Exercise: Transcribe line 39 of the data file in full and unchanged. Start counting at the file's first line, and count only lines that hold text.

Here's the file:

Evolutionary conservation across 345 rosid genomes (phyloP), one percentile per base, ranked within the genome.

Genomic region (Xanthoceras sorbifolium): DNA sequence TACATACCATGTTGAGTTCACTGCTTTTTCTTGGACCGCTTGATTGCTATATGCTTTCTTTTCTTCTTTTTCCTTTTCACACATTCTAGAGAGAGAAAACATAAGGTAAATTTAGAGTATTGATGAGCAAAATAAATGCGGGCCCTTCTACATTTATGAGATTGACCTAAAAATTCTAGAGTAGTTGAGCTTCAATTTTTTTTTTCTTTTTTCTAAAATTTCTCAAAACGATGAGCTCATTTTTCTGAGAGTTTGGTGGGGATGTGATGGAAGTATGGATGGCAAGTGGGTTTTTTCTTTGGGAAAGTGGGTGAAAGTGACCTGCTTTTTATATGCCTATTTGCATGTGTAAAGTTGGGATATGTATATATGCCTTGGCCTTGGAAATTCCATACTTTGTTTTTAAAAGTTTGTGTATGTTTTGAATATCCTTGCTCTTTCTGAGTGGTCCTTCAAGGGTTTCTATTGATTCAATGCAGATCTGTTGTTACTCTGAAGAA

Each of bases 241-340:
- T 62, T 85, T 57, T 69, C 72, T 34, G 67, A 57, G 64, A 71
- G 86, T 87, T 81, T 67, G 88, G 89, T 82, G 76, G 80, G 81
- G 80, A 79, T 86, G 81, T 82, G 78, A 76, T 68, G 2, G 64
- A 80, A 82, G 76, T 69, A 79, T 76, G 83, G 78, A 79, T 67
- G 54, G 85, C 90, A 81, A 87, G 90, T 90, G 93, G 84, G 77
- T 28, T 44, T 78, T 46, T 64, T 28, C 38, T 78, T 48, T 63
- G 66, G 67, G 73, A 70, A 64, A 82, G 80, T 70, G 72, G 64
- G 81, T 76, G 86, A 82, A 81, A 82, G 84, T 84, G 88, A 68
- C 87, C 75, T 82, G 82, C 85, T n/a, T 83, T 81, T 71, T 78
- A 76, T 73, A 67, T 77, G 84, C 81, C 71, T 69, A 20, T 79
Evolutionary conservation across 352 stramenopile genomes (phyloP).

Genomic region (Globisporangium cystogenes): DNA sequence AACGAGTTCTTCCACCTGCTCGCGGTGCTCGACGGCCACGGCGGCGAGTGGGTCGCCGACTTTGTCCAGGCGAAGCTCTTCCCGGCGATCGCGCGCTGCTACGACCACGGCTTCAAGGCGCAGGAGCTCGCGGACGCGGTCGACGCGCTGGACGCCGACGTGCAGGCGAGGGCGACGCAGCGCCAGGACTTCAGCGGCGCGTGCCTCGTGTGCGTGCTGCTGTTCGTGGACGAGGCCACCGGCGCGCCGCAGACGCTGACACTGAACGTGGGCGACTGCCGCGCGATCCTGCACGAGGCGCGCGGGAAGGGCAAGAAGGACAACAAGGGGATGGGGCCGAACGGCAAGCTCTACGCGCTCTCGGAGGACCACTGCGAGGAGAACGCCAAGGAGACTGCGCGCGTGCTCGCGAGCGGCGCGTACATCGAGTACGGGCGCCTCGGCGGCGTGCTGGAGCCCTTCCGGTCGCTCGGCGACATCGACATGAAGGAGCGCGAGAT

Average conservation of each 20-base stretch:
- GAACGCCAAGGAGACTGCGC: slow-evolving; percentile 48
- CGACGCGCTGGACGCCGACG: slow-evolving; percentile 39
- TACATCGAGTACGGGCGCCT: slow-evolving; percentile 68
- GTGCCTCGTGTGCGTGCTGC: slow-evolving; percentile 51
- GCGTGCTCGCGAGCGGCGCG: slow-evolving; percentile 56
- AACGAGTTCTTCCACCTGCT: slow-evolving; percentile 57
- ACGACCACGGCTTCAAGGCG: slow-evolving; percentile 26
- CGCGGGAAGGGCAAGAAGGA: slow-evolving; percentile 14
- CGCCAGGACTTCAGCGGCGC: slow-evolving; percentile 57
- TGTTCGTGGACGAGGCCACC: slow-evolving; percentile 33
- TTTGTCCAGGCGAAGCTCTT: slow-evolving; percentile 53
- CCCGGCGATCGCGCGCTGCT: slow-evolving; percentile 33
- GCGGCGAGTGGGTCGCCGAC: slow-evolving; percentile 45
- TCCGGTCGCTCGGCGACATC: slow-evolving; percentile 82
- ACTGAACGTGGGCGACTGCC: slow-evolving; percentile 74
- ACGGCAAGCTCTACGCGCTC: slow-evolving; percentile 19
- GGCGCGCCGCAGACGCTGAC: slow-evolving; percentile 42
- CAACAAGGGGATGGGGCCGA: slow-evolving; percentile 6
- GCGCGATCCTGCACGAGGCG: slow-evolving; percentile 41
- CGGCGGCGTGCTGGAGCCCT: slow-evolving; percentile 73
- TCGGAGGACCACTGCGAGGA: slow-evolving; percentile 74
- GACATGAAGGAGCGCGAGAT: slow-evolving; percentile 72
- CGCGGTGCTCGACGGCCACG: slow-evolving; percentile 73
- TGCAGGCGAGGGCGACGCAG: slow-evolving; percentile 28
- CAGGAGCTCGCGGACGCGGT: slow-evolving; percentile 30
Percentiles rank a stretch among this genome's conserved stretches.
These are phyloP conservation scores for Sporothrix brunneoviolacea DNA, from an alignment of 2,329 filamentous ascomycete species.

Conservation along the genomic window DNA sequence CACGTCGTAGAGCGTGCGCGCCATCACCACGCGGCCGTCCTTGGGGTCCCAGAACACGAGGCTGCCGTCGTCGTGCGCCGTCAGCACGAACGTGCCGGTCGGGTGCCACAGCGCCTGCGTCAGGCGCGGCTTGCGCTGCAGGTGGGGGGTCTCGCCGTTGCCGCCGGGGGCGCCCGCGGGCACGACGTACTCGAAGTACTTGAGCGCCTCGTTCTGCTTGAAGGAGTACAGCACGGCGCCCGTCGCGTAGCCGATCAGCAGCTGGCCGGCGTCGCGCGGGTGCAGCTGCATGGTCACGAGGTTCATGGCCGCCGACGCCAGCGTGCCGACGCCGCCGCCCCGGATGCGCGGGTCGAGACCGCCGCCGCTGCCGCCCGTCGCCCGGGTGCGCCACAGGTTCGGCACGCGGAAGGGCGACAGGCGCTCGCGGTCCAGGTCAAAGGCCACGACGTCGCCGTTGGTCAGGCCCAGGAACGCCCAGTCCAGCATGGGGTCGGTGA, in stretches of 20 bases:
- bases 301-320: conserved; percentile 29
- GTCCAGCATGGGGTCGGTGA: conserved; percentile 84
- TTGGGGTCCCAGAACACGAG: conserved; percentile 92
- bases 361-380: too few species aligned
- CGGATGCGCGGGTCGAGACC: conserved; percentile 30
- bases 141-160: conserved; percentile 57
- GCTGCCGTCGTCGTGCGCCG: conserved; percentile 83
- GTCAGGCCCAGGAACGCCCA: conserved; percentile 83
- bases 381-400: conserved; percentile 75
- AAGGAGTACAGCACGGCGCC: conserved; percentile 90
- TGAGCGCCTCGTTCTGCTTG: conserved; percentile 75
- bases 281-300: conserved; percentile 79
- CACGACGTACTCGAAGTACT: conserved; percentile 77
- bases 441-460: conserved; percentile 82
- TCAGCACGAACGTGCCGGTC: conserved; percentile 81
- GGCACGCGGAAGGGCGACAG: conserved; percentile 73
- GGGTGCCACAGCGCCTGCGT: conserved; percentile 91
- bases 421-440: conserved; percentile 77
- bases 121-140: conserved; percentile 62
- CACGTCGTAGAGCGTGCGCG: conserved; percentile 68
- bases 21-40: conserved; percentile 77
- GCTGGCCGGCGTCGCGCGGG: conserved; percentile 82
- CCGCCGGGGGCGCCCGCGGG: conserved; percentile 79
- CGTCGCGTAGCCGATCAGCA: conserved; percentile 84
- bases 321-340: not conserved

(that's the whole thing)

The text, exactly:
- CGCGGTGCTCGACGGCCACG: slow-evolving; percentile 73